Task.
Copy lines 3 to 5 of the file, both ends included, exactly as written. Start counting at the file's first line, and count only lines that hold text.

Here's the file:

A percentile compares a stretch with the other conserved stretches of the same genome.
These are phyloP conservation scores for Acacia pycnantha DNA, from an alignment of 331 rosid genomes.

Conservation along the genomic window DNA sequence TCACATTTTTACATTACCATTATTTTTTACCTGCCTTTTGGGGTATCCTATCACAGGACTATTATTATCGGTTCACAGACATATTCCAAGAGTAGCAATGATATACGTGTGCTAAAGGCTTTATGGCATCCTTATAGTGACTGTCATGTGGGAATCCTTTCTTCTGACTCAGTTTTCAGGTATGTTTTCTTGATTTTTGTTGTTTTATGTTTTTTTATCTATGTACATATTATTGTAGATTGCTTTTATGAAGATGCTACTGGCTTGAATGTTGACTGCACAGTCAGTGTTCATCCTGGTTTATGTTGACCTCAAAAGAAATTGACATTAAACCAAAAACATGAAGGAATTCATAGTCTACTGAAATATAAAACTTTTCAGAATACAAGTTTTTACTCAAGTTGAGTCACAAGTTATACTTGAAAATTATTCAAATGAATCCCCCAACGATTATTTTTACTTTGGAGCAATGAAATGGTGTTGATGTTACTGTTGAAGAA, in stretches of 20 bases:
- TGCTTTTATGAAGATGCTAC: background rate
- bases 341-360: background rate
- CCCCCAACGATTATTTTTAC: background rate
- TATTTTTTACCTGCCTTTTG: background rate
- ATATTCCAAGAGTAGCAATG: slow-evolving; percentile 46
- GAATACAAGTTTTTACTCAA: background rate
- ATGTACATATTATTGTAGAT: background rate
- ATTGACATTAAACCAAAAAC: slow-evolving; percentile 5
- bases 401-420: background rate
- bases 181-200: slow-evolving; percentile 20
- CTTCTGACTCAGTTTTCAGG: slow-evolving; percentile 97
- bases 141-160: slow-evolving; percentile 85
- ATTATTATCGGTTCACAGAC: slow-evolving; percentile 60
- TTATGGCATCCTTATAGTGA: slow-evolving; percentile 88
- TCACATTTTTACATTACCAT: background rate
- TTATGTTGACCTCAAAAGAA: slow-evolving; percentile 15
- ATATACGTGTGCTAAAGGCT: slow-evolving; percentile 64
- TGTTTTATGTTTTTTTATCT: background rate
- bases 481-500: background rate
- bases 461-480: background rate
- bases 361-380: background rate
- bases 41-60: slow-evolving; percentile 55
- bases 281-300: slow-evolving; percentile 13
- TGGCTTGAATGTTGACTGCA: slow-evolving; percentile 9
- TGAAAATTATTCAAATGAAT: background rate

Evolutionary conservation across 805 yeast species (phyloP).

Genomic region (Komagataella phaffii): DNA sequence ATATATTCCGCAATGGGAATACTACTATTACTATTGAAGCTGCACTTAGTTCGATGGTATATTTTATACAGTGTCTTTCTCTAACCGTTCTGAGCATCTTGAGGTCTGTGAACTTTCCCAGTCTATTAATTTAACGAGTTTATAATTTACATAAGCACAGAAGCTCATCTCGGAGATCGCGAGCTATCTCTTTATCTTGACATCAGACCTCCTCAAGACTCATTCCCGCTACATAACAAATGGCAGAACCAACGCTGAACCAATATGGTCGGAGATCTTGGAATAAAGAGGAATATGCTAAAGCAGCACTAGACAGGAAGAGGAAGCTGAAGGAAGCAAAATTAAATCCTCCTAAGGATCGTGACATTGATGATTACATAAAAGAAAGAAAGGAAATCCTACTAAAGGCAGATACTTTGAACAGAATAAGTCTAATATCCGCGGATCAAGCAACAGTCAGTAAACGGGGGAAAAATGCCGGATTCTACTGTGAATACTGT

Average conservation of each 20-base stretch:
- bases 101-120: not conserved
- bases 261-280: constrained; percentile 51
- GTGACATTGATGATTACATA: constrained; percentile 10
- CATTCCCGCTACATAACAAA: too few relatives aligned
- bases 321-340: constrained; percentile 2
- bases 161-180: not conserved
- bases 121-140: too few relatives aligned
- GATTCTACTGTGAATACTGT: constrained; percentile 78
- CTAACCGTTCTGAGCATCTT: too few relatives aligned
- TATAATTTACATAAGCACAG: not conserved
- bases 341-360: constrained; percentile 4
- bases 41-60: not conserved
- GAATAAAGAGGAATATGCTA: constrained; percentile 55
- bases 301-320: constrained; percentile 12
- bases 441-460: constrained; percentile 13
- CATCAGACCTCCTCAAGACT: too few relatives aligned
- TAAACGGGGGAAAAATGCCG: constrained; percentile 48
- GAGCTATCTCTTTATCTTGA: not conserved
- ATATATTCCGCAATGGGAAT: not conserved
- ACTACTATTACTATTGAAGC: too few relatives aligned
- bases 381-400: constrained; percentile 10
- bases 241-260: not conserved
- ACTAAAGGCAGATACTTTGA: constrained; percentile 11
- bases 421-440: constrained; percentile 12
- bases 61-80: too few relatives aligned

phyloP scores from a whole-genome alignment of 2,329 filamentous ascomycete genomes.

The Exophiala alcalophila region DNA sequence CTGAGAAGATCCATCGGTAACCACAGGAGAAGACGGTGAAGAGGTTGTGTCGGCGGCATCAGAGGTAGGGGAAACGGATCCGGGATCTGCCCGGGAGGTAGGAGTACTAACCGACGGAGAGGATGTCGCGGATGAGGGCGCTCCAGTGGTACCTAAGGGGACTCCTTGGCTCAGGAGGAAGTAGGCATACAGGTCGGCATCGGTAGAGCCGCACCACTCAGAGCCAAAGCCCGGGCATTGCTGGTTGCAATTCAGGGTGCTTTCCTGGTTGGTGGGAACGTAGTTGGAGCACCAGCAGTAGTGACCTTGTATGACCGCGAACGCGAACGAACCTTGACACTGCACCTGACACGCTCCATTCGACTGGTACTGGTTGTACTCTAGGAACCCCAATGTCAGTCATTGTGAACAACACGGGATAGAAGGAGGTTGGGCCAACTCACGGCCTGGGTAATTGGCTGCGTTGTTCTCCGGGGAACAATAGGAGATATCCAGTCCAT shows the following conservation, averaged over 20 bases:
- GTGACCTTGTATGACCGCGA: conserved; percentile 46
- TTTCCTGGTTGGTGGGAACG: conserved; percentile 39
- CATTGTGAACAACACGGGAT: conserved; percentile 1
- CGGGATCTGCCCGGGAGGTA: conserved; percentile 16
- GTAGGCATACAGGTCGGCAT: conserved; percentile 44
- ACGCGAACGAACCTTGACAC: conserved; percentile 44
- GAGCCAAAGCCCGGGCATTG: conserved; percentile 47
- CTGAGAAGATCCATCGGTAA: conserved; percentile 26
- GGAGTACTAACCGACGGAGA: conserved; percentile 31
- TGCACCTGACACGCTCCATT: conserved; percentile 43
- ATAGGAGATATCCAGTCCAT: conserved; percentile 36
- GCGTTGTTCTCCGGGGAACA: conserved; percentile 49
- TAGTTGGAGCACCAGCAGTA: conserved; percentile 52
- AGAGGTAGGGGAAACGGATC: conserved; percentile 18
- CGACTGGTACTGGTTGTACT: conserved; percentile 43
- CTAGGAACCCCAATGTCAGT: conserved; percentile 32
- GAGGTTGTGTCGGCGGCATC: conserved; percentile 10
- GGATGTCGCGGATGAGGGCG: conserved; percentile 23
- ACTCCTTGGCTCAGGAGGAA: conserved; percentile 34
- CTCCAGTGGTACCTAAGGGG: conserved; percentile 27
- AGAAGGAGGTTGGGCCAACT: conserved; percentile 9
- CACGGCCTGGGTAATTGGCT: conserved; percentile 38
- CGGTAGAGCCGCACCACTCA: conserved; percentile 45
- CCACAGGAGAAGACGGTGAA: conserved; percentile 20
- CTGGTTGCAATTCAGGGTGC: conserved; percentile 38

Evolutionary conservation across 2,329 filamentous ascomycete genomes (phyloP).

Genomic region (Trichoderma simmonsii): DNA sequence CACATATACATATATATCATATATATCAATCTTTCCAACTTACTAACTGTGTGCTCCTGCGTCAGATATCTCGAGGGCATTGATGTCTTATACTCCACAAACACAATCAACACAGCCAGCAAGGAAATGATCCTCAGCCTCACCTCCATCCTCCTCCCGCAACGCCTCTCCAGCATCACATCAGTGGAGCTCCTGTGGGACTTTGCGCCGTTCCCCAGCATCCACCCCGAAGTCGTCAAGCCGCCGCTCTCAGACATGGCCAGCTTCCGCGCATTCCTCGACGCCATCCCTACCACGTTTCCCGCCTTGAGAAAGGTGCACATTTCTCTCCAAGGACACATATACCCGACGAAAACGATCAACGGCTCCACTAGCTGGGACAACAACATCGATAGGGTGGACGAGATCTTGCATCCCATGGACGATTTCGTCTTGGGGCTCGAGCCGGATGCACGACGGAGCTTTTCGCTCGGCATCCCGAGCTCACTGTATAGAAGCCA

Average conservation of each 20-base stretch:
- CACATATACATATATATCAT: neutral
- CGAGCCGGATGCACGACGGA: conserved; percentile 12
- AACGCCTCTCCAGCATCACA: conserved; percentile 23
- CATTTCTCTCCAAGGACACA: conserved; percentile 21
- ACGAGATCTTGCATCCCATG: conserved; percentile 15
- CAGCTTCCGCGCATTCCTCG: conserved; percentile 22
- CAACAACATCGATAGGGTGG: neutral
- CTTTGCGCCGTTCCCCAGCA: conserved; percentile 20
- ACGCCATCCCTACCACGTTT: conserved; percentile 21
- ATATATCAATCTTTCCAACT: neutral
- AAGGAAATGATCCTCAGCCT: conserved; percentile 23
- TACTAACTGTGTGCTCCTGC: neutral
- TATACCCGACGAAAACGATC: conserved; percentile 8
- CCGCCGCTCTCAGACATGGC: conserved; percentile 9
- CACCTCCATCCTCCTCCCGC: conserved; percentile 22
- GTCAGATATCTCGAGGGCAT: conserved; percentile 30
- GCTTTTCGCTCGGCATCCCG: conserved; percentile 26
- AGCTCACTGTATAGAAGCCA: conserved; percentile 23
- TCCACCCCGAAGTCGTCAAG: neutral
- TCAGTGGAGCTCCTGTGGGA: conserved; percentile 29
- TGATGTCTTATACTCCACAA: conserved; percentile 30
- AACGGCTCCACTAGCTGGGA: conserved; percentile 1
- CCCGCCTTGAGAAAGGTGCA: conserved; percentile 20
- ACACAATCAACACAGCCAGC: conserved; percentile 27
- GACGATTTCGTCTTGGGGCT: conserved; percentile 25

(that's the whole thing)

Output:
Conservation along the genomic window DNA sequence TCACATTTTTACATTACCATTATTTTTTACCTGCCTTTTGGGGTATCCTATCACAGGACTATTATTATCGGTTCACAGACATATTCCAAGAGTAGCAATGATATACGTGTGCTAAAGGCTTTATGGCATCCTTATAGTGACTGTCATGTGGGAATCCTTTCTTCTGACTCAGTTTTCAGGTATGTTTTCTTGATTTTTGTTGTTTTATGTTTTTTTATCTATGTACATATTATTGTAGATTGCTTTTATGAAGATGCTACTGGCTTGAATGTTGACTGCACAGTCAGTGTTCATCCTGGTTTATGTTGACCTCAAAAGAAATTGACATTAAACCAAAAACATGAAGGAATTCATAGTCTACTGAAATATAAAACTTTTCAGAATACAAGTTTTTACTCAAGTTGAGTCACAAGTTATACTTGAAAATTATTCAAATGAATCCCCCAACGATTATTTTTACTTTGGAGCAATGAAATGGTGTTGATGTTACTGTTGAAGAA, in stretches of 20 bases:
- TGCTTTTATGAAGATGCTAC: background rate
- bases 341-360: background rate